Waking up in an RV was a difficult experience every day. Banging and clanging my way through the RV to the bathroom, the constant battle to put my socks on, the fly paper sticking to my hair and face as I threw myself onto the bed whilst trying to hitch up my running tights. However, one thing I loved was that every day we woke up somewhere different, somewhere new. Sometimes it was a car park others a truck stop and on occasion a layby but wherever it was, it just added to our adventure.
Heading towards Joplin on the bike I knew that by the end of the day I would be over the halfway mark and we were aiming to camp on the border of three states; Missouri, Oklahoma and Kansas. I was still in recovery mode from the 100km run and didn’t I know it. Every day as I lay down to sleep my body was tired, it was aching and it needed rest but the true damage wasn’t seen until the morning afer. This time around, remarkably, the majority of my body was ok. I had the normal aches and pains but this had become the norm to me now, this pain was as natural as breathing in and out, it was just something that was there throughout. This time there was a different type of pain – my nipples. I have heard many people talk of runner’s nipple but it was nothing I had really encountered before and during the 100km it was nothing I was aware of, particularly. On awakening that morning, however, I felt like someone was in the middle of sand papering my nipples off, they were beyond sore even with a soft shirt resting against them. Immediate action was needed before I put on my t-shirt and set off on the bike. This time the sponge couldn’t save me so Vaseline did. It was applied by the handful, so much so that a closer look may have suggested a small but developing cleavage.
Once I had got going, a good hour passed before I even saw my first car. We were up and away early, a great start after the torture of the day before. As I passed through the towns, each one had a small sign stating the town you were about to pass and the population. The populations varied along the way, some larger towns of 50,000 people and some with only 150 people. Interspersed between these towns were small holdings, tiny groups of houses or sometimes just one house on its own. I was doing 150 miles every day on my bike and sometimes I would not see a supermarket or grocery store for days. I couldn’t help but think to myself, “Where do these people shop? What do they do? Where do they go on Christmas Day?” I just couldn’t understand life out there, I am a country boy but even for me this was remote.
At times when at home and life becomes busy and chaotic, we long for that peace and quiet, just something to slow life down a bit, out in the American mid-west life doesn’t get much slower. The peace and quiet are your friend at first, helping you stay focussed and alert to what might be coming, slowly you realise there is nothing coming, there will only be you, on that road, all day. It’s a lonely place out on the road with only your own thoughts to think about. You imagine all the great things you will do when you get home, I imagined what I might do if I managed to finish, what would I say? I cursed myself for thinking about the finish line. “1 day at a time, 1 hour at a time and 1 inch at a time, bloody idiot!” I said to myself.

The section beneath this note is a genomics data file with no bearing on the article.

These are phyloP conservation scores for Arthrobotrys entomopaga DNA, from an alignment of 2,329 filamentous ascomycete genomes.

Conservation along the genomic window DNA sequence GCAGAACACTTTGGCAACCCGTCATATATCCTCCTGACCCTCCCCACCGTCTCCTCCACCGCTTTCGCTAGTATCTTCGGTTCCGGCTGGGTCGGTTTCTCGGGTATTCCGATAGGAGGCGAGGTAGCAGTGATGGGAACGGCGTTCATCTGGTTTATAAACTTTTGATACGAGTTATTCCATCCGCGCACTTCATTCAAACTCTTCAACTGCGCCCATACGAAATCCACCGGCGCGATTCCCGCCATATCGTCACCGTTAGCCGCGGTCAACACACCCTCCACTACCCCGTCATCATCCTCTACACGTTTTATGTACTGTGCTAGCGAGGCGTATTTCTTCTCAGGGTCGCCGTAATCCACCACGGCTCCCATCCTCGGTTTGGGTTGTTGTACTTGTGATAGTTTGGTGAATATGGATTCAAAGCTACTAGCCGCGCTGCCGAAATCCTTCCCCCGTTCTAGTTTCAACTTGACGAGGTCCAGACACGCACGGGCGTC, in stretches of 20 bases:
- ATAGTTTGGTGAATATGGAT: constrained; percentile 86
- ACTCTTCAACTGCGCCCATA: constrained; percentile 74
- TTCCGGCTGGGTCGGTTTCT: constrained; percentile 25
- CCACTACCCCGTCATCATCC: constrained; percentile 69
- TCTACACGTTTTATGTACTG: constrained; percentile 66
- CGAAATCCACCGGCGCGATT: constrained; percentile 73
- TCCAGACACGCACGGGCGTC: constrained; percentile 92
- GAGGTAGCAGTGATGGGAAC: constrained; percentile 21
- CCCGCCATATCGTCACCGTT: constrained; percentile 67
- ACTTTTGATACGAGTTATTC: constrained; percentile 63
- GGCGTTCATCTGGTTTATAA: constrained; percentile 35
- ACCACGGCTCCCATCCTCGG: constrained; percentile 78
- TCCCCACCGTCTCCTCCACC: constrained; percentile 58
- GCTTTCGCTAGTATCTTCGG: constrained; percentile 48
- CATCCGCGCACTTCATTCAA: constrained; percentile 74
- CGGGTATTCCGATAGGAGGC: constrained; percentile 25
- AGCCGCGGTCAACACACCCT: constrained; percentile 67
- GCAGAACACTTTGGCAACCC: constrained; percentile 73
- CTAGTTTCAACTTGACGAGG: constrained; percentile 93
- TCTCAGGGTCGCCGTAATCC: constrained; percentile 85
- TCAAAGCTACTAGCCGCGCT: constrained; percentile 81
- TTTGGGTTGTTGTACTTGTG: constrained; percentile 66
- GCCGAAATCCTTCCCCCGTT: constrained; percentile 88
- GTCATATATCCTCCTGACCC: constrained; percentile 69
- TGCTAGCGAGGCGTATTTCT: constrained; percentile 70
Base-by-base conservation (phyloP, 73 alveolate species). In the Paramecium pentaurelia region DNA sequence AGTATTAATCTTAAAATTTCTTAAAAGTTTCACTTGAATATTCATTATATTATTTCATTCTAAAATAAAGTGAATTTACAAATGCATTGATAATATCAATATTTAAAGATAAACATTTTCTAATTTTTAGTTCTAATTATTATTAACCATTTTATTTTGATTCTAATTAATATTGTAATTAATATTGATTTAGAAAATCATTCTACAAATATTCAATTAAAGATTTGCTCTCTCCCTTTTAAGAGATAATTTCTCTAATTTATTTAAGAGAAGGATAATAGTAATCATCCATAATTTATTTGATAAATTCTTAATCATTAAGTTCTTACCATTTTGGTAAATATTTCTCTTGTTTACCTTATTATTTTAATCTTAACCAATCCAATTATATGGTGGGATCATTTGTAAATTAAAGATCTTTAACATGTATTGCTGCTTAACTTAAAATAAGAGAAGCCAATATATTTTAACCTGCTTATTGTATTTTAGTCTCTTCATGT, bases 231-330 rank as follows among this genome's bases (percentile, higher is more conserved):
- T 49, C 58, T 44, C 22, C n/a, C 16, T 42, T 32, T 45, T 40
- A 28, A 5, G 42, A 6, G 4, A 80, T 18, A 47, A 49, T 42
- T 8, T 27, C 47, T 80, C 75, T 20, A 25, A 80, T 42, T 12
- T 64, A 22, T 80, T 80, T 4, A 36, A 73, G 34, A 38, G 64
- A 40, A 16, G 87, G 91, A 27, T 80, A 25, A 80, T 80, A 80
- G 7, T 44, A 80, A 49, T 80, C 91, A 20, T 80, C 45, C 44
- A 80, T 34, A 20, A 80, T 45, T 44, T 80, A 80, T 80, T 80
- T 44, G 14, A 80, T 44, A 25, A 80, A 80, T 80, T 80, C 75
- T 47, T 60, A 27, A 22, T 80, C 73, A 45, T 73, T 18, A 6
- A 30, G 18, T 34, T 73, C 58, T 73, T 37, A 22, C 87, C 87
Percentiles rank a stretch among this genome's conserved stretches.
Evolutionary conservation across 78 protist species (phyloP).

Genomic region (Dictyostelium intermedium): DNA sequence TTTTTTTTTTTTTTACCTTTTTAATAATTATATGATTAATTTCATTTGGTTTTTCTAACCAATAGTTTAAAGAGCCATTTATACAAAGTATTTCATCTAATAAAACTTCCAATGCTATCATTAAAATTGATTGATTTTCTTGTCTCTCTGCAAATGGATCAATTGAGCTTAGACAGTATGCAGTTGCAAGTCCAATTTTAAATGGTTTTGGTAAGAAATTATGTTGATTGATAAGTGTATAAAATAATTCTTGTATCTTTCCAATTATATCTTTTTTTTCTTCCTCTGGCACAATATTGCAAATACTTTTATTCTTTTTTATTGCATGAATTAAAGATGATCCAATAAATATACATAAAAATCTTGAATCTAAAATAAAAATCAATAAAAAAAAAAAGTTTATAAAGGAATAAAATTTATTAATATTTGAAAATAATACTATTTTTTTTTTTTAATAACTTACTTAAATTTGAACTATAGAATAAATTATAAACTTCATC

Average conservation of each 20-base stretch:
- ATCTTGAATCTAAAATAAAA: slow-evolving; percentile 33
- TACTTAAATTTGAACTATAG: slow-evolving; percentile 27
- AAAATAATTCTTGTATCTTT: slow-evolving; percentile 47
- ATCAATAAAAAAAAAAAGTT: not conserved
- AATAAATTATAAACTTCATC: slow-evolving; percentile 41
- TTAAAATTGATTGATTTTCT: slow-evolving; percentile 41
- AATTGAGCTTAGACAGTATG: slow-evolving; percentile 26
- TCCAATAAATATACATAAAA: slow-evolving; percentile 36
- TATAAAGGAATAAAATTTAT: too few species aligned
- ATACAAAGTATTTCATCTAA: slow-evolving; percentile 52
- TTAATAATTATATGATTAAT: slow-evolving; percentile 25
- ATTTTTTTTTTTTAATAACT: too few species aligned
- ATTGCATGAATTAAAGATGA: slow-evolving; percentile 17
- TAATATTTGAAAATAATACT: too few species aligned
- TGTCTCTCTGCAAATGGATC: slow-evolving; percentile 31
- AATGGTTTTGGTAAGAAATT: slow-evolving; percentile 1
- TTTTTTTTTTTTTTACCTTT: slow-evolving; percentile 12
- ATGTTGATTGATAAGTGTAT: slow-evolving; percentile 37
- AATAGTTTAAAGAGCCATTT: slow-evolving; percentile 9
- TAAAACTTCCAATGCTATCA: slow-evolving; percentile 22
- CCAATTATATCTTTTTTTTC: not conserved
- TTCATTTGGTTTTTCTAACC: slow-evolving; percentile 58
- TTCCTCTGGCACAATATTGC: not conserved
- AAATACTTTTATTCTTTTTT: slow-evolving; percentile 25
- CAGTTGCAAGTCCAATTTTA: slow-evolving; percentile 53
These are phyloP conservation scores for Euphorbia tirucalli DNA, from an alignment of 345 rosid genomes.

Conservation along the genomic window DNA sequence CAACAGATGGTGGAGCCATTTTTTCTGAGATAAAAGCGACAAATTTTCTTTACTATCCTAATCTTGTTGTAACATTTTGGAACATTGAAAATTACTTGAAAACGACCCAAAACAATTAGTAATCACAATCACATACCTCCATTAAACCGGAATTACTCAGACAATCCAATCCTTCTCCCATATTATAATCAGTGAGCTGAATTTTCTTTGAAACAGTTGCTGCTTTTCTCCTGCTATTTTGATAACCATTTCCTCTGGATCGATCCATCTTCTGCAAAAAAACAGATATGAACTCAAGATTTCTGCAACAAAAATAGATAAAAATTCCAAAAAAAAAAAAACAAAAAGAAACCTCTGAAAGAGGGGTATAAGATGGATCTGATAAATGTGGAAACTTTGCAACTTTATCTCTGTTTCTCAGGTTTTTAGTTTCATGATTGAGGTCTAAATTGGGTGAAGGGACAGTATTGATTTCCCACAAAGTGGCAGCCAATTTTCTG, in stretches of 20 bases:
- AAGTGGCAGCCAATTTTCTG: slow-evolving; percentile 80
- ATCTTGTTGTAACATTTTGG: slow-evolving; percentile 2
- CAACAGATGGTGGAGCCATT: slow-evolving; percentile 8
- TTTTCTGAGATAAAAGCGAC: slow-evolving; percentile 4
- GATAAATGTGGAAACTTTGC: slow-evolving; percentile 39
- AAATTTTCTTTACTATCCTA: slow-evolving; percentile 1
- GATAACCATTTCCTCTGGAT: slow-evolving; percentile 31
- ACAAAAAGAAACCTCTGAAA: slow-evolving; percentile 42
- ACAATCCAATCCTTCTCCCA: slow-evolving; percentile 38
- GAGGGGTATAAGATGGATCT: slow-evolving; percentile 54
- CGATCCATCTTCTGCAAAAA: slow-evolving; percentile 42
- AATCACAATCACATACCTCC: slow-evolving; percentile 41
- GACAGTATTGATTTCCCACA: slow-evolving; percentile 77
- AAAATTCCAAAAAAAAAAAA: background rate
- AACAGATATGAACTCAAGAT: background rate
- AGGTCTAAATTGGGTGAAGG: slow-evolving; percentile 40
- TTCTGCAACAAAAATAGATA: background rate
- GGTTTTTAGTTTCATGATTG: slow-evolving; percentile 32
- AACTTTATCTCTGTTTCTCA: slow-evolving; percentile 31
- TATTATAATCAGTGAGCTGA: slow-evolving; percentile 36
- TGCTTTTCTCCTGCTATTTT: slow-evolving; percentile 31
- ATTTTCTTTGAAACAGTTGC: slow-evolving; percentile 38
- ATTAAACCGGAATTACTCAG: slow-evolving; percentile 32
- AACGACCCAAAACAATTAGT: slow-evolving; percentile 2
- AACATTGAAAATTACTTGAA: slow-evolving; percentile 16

The hills in Missouri are not like the hills around Yorkshire, in Yorkshire when you climb you are out of the saddle for a while, they keep going, each one testing you a little more than the last. I don’t know if it’s just me and because I’m a miserable Yorkshireman but I have always believed that there are more uphill’s than down in Yorkshire. Missouri’s hills lull you into a false sense of security, because as with anywhere in America the roads are so straight that the hills look bigger than they actually are, like a thankfully pleasant optical illusion. Unlike the hills in Yorkshire you don’t really have to get out of your seat, if you don’t want to. I am a climber who likes to be out of the saddle and pumping my legs, to me that’s a personal choice, some will sit down all day. Missouri’s hills require just a little more than staying seated all the way to the top but not quite enough to stand up and pump your legs. What it meant for me was that I found the hills very frustrating, by the time I had stood up out of the saddle I was sat back down again within a minute, having already reached the summit of the hill.
As I neared Joplin the road surface deteriorated to the point where it resembled cobblestones. It genuinely looked like a visually challenged individual had laid the tarmac – one patch here, another over there, paving slab here, some gravel over there. There was nothing uniform and it was absolutely horrible to cycle over. I can only imagine that this is what it must be what it is like to cycle the Paris Roubaix (for those not in the know, this is a cycle race on cobblestones). My hands, wrists, elbows and back were beaten to bits, opening or more accurately prising my hands off of the handle bars was painful. My jaw hurt so much it felt like I had been chewing the same piece of gum for the last 20 years. I could barely talk, grit had built up between my teeth because they had been constantly grinding together. I needed to rest.
They always say it’s much harder for you to tell if you have lost weight – other people will tell you all the time that you look thin or you look fat, in fact, they are more than happy to point these things out but it is difficult to see it on yourself. It wasn’t until well into the trip that I started to notice the changes with regards to my body. The scales will tell you that you have lost weight but physically I couldn’t see it, however, afer 16 days I was beginning to see the changes. My chest and arms could only be described as mush, like the muscle in them was just melting away. My arms had lost definition and seemed to be one straight line from my wrist to my arm pit. The strange thing about it was, there was nothing I could do to stop this – it was inevitable on this adventure.
Day 16 finished without any further episodes, we stopped and rested just outside of Joplin.